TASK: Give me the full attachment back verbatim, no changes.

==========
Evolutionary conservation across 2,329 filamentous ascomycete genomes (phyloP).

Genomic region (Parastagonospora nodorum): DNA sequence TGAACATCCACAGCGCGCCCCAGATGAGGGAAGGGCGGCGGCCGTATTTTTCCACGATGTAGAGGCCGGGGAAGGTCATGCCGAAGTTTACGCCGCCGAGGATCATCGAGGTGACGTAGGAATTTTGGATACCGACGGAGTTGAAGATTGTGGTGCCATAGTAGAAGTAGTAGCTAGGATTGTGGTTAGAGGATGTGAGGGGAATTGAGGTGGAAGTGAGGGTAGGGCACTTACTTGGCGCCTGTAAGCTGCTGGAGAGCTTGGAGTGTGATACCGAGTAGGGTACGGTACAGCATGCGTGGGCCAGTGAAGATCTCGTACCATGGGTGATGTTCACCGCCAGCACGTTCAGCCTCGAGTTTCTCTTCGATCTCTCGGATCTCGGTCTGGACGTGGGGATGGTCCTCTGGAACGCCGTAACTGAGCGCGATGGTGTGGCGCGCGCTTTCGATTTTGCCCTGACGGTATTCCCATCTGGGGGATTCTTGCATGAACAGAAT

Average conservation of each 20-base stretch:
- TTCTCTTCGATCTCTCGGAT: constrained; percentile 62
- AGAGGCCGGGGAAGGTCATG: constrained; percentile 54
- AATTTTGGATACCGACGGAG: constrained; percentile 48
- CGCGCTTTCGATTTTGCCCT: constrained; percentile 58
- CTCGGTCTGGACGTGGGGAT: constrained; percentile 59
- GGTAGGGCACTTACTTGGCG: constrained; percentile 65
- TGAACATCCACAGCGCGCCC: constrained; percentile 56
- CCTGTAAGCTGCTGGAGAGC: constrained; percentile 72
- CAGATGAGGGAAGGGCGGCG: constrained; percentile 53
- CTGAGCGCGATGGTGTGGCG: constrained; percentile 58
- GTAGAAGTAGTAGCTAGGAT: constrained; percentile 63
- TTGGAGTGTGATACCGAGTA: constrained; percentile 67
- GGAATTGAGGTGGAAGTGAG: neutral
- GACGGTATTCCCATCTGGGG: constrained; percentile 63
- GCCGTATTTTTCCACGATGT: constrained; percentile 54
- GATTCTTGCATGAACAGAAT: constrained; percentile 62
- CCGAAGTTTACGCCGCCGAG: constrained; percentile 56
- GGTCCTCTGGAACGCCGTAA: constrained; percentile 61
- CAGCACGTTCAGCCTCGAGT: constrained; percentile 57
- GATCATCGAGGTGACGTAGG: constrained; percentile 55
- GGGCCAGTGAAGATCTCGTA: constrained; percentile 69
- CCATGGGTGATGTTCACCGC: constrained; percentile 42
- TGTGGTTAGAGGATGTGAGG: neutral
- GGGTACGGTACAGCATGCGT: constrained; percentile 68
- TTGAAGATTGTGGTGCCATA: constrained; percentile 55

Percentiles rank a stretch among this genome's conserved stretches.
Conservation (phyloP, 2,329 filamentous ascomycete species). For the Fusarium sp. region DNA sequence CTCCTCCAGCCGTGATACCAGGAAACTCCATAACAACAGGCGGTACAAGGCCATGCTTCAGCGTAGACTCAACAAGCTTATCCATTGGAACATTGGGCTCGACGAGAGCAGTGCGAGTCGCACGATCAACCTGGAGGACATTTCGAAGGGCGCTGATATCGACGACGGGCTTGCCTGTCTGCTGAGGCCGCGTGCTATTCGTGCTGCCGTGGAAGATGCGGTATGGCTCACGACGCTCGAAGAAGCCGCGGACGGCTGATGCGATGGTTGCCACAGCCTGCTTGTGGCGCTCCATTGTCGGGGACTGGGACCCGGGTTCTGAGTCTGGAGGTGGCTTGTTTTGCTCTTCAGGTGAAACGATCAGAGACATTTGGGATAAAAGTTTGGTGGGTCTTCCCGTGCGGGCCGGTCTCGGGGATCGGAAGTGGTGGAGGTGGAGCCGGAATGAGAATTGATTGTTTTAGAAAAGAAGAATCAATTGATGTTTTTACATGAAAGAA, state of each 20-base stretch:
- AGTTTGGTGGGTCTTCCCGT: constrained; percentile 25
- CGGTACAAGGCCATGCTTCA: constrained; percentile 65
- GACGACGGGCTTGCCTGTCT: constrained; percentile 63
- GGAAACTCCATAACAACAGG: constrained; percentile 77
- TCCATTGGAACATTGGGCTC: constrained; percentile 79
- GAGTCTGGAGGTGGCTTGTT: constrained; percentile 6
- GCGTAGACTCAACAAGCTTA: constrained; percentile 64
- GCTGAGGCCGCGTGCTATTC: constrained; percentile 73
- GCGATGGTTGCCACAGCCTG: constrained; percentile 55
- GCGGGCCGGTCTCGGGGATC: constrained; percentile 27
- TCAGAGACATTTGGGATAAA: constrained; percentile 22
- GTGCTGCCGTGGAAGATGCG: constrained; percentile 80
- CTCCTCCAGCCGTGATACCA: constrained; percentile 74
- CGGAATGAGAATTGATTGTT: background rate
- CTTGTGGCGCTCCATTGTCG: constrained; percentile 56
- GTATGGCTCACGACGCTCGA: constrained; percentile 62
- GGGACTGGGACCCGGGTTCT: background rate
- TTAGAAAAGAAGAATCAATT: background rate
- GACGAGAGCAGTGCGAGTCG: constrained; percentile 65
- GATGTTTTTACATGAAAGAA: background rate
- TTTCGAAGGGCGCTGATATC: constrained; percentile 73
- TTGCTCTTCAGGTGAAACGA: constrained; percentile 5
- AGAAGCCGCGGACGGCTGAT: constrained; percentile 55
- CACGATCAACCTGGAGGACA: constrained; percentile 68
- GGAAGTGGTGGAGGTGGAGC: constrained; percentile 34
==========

Evolutionary conservation across 2,329 filamentous ascomycete genomes (phyloP).

Genomic region (Parastagonospora nodorum): DNA sequence TGAACATCCACAGCGCGCCCCAGATGAGGGAAGGGCGGCGGCCGTATTTTTCCACGATGTAGAGGCCGGGGAAGGTCATGCCGAAGTTTACGCCGCCGAGGATCATCGAGGTGACGTAGGAATTTTGGATACCGACGGAGTTGAAGATTGTGGTGCCATAGTAGAAGTAGTAGCTAGGATTGTGGTTAGAGGATGTGAGGGGAATTGAGGTGGAAGTGAGGGTAGGGCACTTACTTGGCGCCTGTAAGCTGCTGGAGAGCTTGGAGTGTGATACCGAGTAGGGTACGGTACAGCATGCGTGGGCCAGTGAAGATCTCGTACCATGGGTGATGTTCACCGCCAGCACGTTCAGCCTCGAGTTTCTCTTCGATCTCTCGGATCTCGGTCTGGACGTGGGGATGGTCCTCTGGAACGCCGTAACTGAGCGCGATGGTGTGGCGCGCGCTTTCGATTTTGCCCTGACGGTATTCCCATCTGGGGGATTCTTGCATGAACAGAAT

Average conservation of each 20-base stretch:
- TTCTCTTCGATCTCTCGGAT: constrained; percentile 62
- AGAGGCCGGGGAAGGTCATG: constrained; percentile 54
- AATTTTGGATACCGACGGAG: constrained; percentile 48
- CGCGCTTTCGATTTTGCCCT: constrained; percentile 58
- CTCGGTCTGGACGTGGGGAT: constrained; percentile 59
- GGTAGGGCACTTACTTGGCG: constrained; percentile 65
- TGAACATCCACAGCGCGCCC: constrained; percentile 56
- CCTGTAAGCTGCTGGAGAGC: constrained; percentile 72
- CAGATGAGGGAAGGGCGGCG: constrained; percentile 53
- CTGAGCGCGATGGTGTGGCG: constrained; percentile 58
- GTAGAAGTAGTAGCTAGGAT: constrained; percentile 63
- TTGGAGTGTGATACCGAGTA: constrained; percentile 67
- GGAATTGAGGTGGAAGTGAG: neutral
- GACGGTATTCCCATCTGGGG: constrained; percentile 63
- GCCGTATTTTTCCACGATGT: constrained; percentile 54
- GATTCTTGCATGAACAGAAT: constrained; percentile 62
- CCGAAGTTTACGCCGCCGAG: constrained; percentile 56
- GGTCCTCTGGAACGCCGTAA: constrained; percentile 61
- CAGCACGTTCAGCCTCGAGT: constrained; percentile 57
- GATCATCGAGGTGACGTAGG: constrained; percentile 55
- GGGCCAGTGAAGATCTCGTA: constrained; percentile 69
- CCATGGGTGATGTTCACCGC: constrained; percentile 42
- TGTGGTTAGAGGATGTGAGG: neutral
- GGGTACGGTACAGCATGCGT: constrained; percentile 68
- TTGAAGATTGTGGTGCCATA: constrained; percentile 55

Percentiles rank a stretch among this genome's conserved stretches.
Conservation (phyloP, 2,329 filamentous ascomycete species). For the Fusarium sp. region DNA sequence CTCCTCCAGCCGTGATACCAGGAAACTCCATAACAACAGGCGGTACAAGGCCATGCTTCAGCGTAGACTCAACAAGCTTATCCATTGGAACATTGGGCTCGACGAGAGCAGTGCGAGTCGCACGATCAACCTGGAGGACATTTCGAAGGGCGCTGATATCGACGACGGGCTTGCCTGTCTGCTGAGGCCGCGTGCTATTCGTGCTGCCGTGGAAGATGCGGTATGGCTCACGACGCTCGAAGAAGCCGCGGACGGCTGATGCGATGGTTGCCACAGCCTGCTTGTGGCGCTCCATTGTCGGGGACTGGGACCCGGGTTCTGAGTCTGGAGGTGGCTTGTTTTGCTCTTCAGGTGAAACGATCAGAGACATTTGGGATAAAAGTTTGGTGGGTCTTCCCGTGCGGGCCGGTCTCGGGGATCGGAAGTGGTGGAGGTGGAGCCGGAATGAGAATTGATTGTTTTAGAAAAGAAGAATCAATTGATGTTTTTACATGAAAGAA, state of each 20-base stretch:
- AGTTTGGTGGGTCTTCCCGT: constrained; percentile 25
- CGGTACAAGGCCATGCTTCA: constrained; percentile 65
- GACGACGGGCTTGCCTGTCT: constrained; percentile 63
- GGAAACTCCATAACAACAGG: constrained; percentile 77
- TCCATTGGAACATTGGGCTC: constrained; percentile 79
- GAGTCTGGAGGTGGCTTGTT: constrained; percentile 6
- GCGTAGACTCAACAAGCTTA: constrained; percentile 64
- GCTGAGGCCGCGTGCTATTC: constrained; percentile 73
- GCGATGGTTGCCACAGCCTG: constrained; percentile 55
- GCGGGCCGGTCTCGGGGATC: constrained; percentile 27
- TCAGAGACATTTGGGATAAA: constrained; percentile 22
- GTGCTGCCGTGGAAGATGCG: constrained; percentile 80
- CTCCTCCAGCCGTGATACCA: constrained; percentile 74
- CGGAATGAGAATTGATTGTT: background rate
- CTTGTGGCGCTCCATTGTCG: constrained; percentile 56
- GTATGGCTCACGACGCTCGA: constrained; percentile 62
- GGGACTGGGACCCGGGTTCT: background rate
- TTAGAAAAGAAGAATCAATT: background rate
- GACGAGAGCAGTGCGAGTCG: constrained; percentile 65
- GATGTTTTTACATGAAAGAA: background rate
- TTTCGAAGGGCGCTGATATC: constrained; percentile 73
- TTGCTCTTCAGGTGAAACGA: constrained; percentile 5
- AGAAGCCGCGGACGGCTGAT: constrained; percentile 55
- CACGATCAACCTGGAGGACA: constrained; percentile 68
- GGAAGTGGTGGAGGTGGAGC: constrained; percentile 34